Snippet: These days, very few industries are left untouched by the digital age. One highly regulated industry that could benefit much more than it has so far by partnering with tech companies is healthcare.

These days, it would be difficult to find even one industry untouched by the digital age. In the payments industry, for example, we see new developments and technologies being launched every day, from mobile wallets and instant payments to push-based authentication and open banking.

One highly regulated industry that could benefit much more than it has so far by partnering with tech companies is healthcare. The healthcare systems of many countries have been under a lot of pressure lately – even those in wealthy countries like Germany, where I live. They must find ways to finance the rising demand for care at affordable rates, while enhancing the overall quality of the system and raising patient satisfaction. Add to the mix regulations at state level, political gamesmanship, and country-specific demographic pressures, and you have a struggling industry, if not in disarray, beset with doom and gloom predictions of decline.

I believe that digitalization holds one answer to these challenges, and can and will drastically improve how doctors work and patients receive treatment. Personally, I know many doctors who are drowning in paperwork. And I mean literal paperwork, which seems unthinkable today, but the paper age is still going strong in the healthcare industry. For example, when visiting a doctor for the first time, you have to outline your full medical history by filling out a paper form. At least that’s still the case in Germany. An electronic health card is available, but it only stores basic patient information. The Electronic Health Record (EHR) is still being implemented in Germany, but it is successfully being used in Sweden, where the first EHR was introduced in 2012. (My colleagues in North America tell me that EHR adoption is approaching 100% in the USA and 93.8% in Canada.)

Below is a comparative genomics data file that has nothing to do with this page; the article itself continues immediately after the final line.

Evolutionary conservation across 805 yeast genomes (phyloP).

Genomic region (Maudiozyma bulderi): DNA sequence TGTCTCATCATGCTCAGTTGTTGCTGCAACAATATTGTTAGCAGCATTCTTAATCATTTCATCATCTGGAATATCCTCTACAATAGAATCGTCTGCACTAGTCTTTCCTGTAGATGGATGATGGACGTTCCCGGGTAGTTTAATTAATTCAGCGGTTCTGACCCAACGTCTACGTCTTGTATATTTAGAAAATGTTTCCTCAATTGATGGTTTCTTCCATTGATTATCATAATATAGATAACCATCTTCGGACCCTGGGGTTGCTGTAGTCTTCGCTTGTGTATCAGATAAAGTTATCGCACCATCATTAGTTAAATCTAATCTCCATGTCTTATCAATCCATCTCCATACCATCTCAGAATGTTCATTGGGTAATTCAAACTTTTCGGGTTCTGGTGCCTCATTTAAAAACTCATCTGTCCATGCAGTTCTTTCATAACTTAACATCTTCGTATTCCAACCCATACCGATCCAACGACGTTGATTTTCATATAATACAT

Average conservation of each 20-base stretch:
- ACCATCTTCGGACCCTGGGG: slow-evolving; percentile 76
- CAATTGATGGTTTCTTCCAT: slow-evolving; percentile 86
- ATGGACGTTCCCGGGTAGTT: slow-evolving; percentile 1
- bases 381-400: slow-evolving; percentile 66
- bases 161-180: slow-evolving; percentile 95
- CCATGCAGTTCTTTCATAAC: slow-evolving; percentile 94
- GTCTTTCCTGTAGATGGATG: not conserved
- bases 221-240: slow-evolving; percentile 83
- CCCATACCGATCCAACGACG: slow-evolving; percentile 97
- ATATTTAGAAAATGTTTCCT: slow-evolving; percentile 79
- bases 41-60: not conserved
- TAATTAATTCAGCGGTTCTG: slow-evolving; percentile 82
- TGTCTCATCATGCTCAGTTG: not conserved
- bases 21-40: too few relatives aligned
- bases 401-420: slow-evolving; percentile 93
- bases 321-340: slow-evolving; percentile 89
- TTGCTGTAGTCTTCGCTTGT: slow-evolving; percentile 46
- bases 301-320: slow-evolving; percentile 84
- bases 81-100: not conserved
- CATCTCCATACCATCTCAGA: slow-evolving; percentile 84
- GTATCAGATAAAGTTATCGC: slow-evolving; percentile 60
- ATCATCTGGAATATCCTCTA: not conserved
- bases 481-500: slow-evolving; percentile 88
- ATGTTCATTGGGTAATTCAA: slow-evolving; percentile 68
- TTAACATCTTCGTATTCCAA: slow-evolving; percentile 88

Fortunately, the healthcare industry is experiencing an increase in new digital value propositions for both doctors and patients. At last year’s Gartner Symposium health was a big topic, and the re:publica conference featured a re:health track. One of the drivers for the digitization of healthcare is start-ups, and the big four tech companies (of Google, Amazon, Facebook and Apple fame) will also play a major role in transforming the industry. Business Insider Intelligence explored the key strengths and offerings these tech giants will bring to the healthcare industry. Together, they have a significant wealth of experience in data management and analysis, which they can use to develop tools and solutions for the industry as a whole.

Future trends in digital health

When defining future trends in the digital transformation of healthcare, we must start with EHRs. According to Gartner, EHRs have, in recent years, been the single largest IT investment that health delivery organizations have made. But, as we said, EHRs are the starting point, not the endgame.

In its simplest form, an EHR is a digital version of a patient record. Its main value, however, lies in the fact that additional data, for example, from health trackers, vaccination status and X-rays, can be added to it. This data can then be shared between all the participants in a patient’s medical journey – doctors, hospitals, insurance companies, and pharmacies, to name a few. The advantage is obvious – it provides a much broader patient overview, meaning that the patient gets more accurate, and hence safer, care. And like everything these days, it is the data that is far more valuable than the EHR system itself. The data will push unprecedented level of academic research and further innovations in the following fields.